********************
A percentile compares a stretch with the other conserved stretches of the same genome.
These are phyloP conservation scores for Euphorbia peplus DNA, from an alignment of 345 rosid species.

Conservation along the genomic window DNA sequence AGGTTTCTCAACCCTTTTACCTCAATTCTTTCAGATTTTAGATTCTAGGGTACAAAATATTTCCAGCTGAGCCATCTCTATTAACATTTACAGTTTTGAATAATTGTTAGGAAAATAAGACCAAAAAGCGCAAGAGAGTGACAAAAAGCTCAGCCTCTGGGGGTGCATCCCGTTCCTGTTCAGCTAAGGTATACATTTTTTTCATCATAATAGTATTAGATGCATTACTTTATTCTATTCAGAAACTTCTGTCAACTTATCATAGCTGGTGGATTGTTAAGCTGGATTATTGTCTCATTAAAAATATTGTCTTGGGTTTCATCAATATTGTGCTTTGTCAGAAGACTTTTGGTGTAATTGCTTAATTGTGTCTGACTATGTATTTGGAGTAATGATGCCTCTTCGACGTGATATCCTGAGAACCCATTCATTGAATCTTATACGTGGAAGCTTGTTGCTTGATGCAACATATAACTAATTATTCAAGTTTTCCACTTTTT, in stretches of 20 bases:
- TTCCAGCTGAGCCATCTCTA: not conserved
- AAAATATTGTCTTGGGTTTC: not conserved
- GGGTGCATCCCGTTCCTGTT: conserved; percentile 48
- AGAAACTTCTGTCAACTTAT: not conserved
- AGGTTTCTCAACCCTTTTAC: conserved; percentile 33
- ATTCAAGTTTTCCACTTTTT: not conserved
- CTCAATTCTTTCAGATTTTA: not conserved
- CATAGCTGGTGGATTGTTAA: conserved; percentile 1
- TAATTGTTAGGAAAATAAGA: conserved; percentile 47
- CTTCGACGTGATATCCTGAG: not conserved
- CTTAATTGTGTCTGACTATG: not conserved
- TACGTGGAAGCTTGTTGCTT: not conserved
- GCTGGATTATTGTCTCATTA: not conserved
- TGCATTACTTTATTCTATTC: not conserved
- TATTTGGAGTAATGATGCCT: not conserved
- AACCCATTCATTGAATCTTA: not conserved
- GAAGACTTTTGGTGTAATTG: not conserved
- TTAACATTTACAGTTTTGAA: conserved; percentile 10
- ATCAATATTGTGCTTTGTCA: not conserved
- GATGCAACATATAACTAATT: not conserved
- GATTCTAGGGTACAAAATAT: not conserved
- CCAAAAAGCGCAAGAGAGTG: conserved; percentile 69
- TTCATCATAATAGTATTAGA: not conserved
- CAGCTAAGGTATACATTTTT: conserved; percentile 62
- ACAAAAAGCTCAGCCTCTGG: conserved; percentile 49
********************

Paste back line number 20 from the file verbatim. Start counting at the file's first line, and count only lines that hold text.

- GAAGACTTTTGGTGTAATTG: not conserved